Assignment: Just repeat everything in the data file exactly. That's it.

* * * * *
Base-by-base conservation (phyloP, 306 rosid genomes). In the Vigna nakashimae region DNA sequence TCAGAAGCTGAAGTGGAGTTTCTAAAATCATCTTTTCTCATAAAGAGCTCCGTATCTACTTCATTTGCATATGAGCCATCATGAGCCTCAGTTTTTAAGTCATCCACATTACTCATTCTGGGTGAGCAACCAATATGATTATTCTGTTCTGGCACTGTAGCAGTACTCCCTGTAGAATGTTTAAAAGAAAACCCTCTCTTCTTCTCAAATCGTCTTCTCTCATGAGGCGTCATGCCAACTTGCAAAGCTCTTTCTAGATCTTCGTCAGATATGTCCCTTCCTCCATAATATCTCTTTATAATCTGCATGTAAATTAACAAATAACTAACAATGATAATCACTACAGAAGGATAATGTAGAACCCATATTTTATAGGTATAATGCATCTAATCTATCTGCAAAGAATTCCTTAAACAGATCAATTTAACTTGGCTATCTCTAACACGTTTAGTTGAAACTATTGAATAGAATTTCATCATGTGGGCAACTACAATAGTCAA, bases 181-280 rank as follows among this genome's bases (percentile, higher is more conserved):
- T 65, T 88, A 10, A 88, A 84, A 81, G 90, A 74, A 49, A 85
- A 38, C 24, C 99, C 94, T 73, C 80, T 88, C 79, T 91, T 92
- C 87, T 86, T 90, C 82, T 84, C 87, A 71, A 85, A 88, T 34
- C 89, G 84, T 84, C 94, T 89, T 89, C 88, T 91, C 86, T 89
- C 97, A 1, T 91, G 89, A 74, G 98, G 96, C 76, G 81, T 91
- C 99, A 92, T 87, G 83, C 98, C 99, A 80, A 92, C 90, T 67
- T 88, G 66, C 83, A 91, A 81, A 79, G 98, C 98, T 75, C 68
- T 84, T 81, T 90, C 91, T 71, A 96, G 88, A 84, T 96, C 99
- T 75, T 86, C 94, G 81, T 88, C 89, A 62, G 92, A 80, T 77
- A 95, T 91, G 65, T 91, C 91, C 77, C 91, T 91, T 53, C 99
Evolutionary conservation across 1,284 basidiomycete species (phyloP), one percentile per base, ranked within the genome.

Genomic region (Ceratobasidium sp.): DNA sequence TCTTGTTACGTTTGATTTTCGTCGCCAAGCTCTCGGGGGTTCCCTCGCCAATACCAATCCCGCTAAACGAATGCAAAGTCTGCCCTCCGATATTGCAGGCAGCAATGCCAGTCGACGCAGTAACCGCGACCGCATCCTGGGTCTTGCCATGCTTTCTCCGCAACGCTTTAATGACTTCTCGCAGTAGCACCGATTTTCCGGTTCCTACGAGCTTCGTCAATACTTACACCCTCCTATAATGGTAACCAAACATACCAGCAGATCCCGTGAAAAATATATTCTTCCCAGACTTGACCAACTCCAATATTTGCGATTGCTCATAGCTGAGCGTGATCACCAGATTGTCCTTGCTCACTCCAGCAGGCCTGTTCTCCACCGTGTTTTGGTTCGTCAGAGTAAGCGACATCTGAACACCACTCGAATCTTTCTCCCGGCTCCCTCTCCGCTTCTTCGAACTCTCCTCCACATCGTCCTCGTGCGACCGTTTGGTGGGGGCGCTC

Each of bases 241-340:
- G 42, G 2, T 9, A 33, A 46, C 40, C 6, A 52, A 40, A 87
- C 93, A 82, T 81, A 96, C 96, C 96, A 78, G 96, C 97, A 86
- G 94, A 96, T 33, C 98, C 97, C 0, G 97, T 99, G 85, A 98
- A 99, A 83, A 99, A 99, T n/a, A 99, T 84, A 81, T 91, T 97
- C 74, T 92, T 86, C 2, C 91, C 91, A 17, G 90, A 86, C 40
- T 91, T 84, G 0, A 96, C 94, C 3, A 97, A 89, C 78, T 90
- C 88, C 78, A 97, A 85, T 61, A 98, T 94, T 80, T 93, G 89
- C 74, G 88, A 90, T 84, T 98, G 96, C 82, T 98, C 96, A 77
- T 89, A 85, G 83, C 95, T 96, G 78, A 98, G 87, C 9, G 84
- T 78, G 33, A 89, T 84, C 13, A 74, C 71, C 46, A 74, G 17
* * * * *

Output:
Base-by-base conservation (phyloP, 306 rosid genomes). In the Vigna nakashimae region DNA sequence TCAGAAGCTGAAGTGGAGTTTCTAAAATCATCTTTTCTCATAAAGAGCTCCGTATCTACTTCATTTGCATATGAGCCATCATGAGCCTCAGTTTTTAAGTCATCCACATTACTCATTCTGGGTGAGCAACCAATATGATTATTCTGTTCTGGCACTGTAGCAGTACTCCCTGTAGAATGTTTAAAAGAAAACCCTCTCTTCTTCTCAAATCGTCTTCTCTCATGAGGCGTCATGCCAACTTGCAAAGCTCTTTCTAGATCTTCGTCAGATATGTCCCTTCCTCCATAATATCTCTTTATAATCTGCATGTAAATTAACAAATAACTAACAATGATAATCACTACAGAAGGATAATGTAGAACCCATATTTTATAGGTATAATGCATCTAATCTATCTGCAAAGAATTCCTTAAACAGATCAATTTAACTTGGCTATCTCTAACACGTTTAGTTGAAACTATTGAATAGAATTTCATCATGTGGGCAACTACAATAGTCAA, bases 181-280 rank as follows among this genome's bases (percentile, higher is more conserved):
- T 65, T 88, A 10, A 88, A 84, A 81, G 90, A 74, A 49, A 85
- A 38, C 24, C 99, C 94, T 73, C 80, T 88, C 79, T 91, T 92
- C 87, T 86, T 90, C 82, T 84, C 87, A 71, A 85, A 88, T 34
- C 89, G 84, T 84, C 94, T 89, T 89, C 88, T 91, C 86, T 89
- C 97, A 1, T 91, G 89, A 74, G 98, G 96, C 76, G 81, T 91
- C 99, A 92, T 87, G 83, C 98, C 99, A 80, A 92, C 90, T 67
- T 88, G 66, C 83, A 91, A 81, A 79, G 98, C 98, T 75, C 68
- T 84, T 81, T 90, C 91, T 71, A 96, G 88, A 84, T 96, C 99
- T 75, T 86, C 94, G 81, T 88, C 89, A 62, G 92, A 80, T 77
- A 95, T 91, G 65, T 91, C 91, C 77, C 91, T 91, T 53, C 99
Evolutionary conservation across 1,284 basidiomycete species (phyloP), one percentile per base, ranked within the genome.

Genomic region (Ceratobasidium sp.): DNA sequence TCTTGTTACGTTTGATTTTCGTCGCCAAGCTCTCGGGGGTTCCCTCGCCAATACCAATCCCGCTAAACGAATGCAAAGTCTGCCCTCCGATATTGCAGGCAGCAATGCCAGTCGACGCAGTAACCGCGACCGCATCCTGGGTCTTGCCATGCTTTCTCCGCAACGCTTTAATGACTTCTCGCAGTAGCACCGATTTTCCGGTTCCTACGAGCTTCGTCAATACTTACACCCTCCTATAATGGTAACCAAACATACCAGCAGATCCCGTGAAAAATATATTCTTCCCAGACTTGACCAACTCCAATATTTGCGATTGCTCATAGCTGAGCGTGATCACCAGATTGTCCTTGCTCACTCCAGCAGGCCTGTTCTCCACCGTGTTTTGGTTCGTCAGAGTAAGCGACATCTGAACACCACTCGAATCTTTCTCCCGGCTCCCTCTCCGCTTCTTCGAACTCTCCTCCACATCGTCCTCGTGCGACCGTTTGGTGGGGGCGCTC

Each of bases 241-340:
- G 42, G 2, T 9, A 33, A 46, C 40, C 6, A 52, A 40, A 87
- C 93, A 82, T 81, A 96, C 96, C 96, A 78, G 96, C 97, A 86
- G 94, A 96, T 33, C 98, C 97, C 0, G 97, T 99, G 85, A 98
- A 99, A 83, A 99, A 99, T n/a, A 99, T 84, A 81, T 91, T 97
- C 74, T 92, T 86, C 2, C 91, C 91, A 17, G 90, A 86, C 40
- T 91, T 84, G 0, A 96, C 94, C 3, A 97, A 89, C 78, T 90
- C 88, C 78, A 97, A 85, T 61, A 98, T 94, T 80, T 93, G 89
- C 74, G 88, A 90, T 84, T 98, G 96, C 82, T 98, C 96, A 77
- T 89, A 85, G 83, C 95, T 96, G 78, A 98, G 87, C 9, G 84
- T 78, G 33, A 89, T 84, C 13, A 74, C 71, C 46, A 74, G 17